North Bass Island, and also northeast of Kelleys Island. Casters
are switching over to mayfly rigs or drifting bottom bouncers with
worm harnesses. Trollers are catching fish on spoons and dipsys or
jet divers, worm harnesses with inline weights, or with
crankbaits.

Yellow perch: With most of the fishing effort being directed
toward walleyes, there have been very few perch reports. The best
reports have come from between Marblehead and Kelleys Island. Perch
spreaders with shiners fished near the bottom produce the most
fish.

Central Basin

Walleye fishing has been excellent between Ruggles Reef and
Lorain in 28 to 32 feet of water, and nearshore in 10-25 feet off
Cleveland. Anglers are also catching fish in 35-44 feet off
Fairport Harbor. Trollers are using crankbaits, spoons, and worm
harnesses off planer boards and jet divers and also flatline
trolling. Fishing is picking up on the piers at Eastlake and
Cleveland. The best times are in the evening and early morning.

Yellow perch fishing has been very good in 40-42 feet off
Cleveland, Wildwood State Park, Fairport, and Geneva. Shore anglers
have been catching fish off the Headlands Beach and Fairport piers
on the Grand River and in Cleveland off the E. 55th and E. 72nd
street piers in Cleveland. Perch spreaders with shiners fished near
the bottom produce the most fish.

Smallmouth bass fishing has been very good in 5 to 20 feet
around harbor areas in Fairport Harbor, Geneva, Ashtabula, and
Conneaut. Fish are being caught on soft-crawls, jigs tipped with
minnows, leeches, green and brown tube jigs, and by trolling
crankbaits.

The Rocky River is currently exhibiting good fishing conditions,
with a light stain and moderate flow. Given quite a bit more rain
in the current forecast, though, the river will likely elevate and
stain.

River anglers continue catching a seasonal mixed bag of
smallmouth bass, carp, catfish, sheepshead (freshwater drum), rock
bass, and suckers. A nightcrawler, minnow, or crayfish drifted near
the bottom in the deeper holes and runs is a great way to have an
opportunity to hook up with any of the aforementioned species. A
four-inch dark olive or brown tube jig or similar size/color woolly
bugger fly are especially effective offerings for targeting
smallmouth bass on artificial lures.

Bluegills, crappies, and other panfish have been biting well
around Cleveland Metroparks on grubs or small bits of worm fished
below a bobber. Wallace, Ledge, and Shadow lakes and Beyer’s Pond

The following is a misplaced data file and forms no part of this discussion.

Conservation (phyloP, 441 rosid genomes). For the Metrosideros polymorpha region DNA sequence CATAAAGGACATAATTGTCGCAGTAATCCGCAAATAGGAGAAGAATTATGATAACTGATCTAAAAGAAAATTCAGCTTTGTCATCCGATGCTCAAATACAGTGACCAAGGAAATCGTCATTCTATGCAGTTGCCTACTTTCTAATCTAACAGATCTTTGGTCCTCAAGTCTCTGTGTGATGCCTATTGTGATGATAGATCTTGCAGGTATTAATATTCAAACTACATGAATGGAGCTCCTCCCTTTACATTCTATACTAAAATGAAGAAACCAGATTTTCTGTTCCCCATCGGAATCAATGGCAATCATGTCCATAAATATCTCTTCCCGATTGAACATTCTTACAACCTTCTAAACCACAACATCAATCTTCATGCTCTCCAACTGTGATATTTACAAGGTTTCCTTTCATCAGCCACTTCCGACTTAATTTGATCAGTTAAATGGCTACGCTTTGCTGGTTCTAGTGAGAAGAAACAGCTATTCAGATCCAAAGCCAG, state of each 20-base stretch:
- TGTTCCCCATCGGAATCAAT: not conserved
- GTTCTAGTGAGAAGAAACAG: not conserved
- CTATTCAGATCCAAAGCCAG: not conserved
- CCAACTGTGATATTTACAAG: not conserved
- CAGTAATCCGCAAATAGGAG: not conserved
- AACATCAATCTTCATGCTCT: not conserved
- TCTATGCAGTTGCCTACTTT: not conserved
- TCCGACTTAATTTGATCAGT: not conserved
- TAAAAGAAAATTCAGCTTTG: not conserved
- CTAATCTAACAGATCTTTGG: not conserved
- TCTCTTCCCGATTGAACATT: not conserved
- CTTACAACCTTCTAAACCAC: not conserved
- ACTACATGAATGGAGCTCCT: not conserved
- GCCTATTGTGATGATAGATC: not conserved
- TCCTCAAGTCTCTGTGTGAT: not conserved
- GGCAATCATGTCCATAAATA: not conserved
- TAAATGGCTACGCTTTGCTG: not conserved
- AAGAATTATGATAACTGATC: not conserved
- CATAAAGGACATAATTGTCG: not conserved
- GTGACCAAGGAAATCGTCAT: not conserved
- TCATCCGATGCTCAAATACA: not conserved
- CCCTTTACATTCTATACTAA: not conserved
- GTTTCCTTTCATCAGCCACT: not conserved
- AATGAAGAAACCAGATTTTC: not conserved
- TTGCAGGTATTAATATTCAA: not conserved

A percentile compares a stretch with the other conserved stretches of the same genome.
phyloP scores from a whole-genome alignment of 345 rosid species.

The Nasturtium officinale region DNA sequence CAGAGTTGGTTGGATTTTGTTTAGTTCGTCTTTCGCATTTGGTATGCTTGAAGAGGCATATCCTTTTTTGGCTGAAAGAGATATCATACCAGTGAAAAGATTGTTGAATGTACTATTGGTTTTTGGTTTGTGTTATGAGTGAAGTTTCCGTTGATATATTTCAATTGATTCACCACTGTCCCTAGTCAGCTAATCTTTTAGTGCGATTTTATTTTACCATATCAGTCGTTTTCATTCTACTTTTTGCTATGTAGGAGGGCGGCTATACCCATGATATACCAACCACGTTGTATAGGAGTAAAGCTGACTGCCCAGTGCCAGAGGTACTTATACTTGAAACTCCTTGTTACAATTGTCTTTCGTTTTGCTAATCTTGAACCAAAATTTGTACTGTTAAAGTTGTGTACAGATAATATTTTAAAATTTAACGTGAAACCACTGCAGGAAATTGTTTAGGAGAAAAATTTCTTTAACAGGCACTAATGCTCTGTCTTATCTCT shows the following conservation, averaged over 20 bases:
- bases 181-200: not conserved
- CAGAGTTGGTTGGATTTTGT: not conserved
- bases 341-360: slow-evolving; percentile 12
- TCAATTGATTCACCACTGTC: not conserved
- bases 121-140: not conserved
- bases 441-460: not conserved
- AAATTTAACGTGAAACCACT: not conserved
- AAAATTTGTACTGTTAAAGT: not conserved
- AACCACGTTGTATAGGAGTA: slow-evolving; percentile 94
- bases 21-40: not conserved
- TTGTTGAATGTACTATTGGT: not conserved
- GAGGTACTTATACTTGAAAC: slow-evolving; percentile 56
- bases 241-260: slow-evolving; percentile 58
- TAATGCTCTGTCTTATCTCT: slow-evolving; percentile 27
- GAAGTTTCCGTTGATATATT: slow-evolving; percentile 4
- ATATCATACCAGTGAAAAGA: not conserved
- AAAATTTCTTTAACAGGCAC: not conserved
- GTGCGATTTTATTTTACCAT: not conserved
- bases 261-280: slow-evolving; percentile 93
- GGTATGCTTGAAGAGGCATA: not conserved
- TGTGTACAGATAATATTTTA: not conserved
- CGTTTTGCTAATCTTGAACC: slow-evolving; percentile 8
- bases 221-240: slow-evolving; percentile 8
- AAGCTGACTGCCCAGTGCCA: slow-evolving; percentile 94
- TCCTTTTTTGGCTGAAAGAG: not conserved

are a few of many places to pursue panfish around the Cleveland
Metroparks District.

Trout and farm raised channel catfish left over from the spring
children’s fishing derbies this past weekend are biting at Wallace
Lake and the Ohio and Erie Canal fishing area. Power bait is
catching most of the trout, and chicken livers are working well for
catfish. A nighcrawler fished on the bottom is an effective tactic
for the equal opportunity angler looking to catch a trout or
catfish.

Now that the lake is settling down, boating anglers out of the
Emerald Necklace marina are catching yellow perch in about 40 feet
of water and walleye in closer to shore in the evenings in about
10-25 feet of water.

Cleveland Metroparks, www.clemetparks.com

Ohio River Region

Pike Island Tailwater (Belmont and Jefferson counties) – There
are plenty of fish to be caught right now on jigs and twister tails
or jigs and minnows. White, pearl, chartreuse, orange, or yellow
seems to be the favorites right now with white or chartreuse the
most popular colors used by anglers. If the wind is not bad,
anglers are encouraged to fish during evening hours for best
results. Concentrate on fishing in the area of the flag pole.

New Cumberland Lock and Dam (Belmont and Jefferson counties) –
Saugers measuring 12 inches to 14 inches are still biting and the
most popular presentation is white, chartreuse, yellow, pink, or
black jig and grub combos. Hybrid striped bass measuring 25 inches
and larger are also biting. Jigging spoons in white or metal along
the walls, top-water baits at dusk, dawn or through the night in
white, and jerkbaits work well for stripers.

Riverbend to downtown area (Hamilton County)- Anglers report
channel cats off gravel humps in about 20 feet of water near
channel drop-offs. Fish depths from 15 to 30 feet and try cut
skipjack and shad.

Racine Dam Area – Fishing has slowed due to high water levels.
Prior to this, hybrid striped bass (many over 25 inches) were
hitting on twister tails, flukes, and Rapalas. The best areas for
fishing are in the tailwater sections near the dam. Catfish were
being caught on cut bait and some artificial bait. Skipjacks were
also being taken at the dam and along the walkway.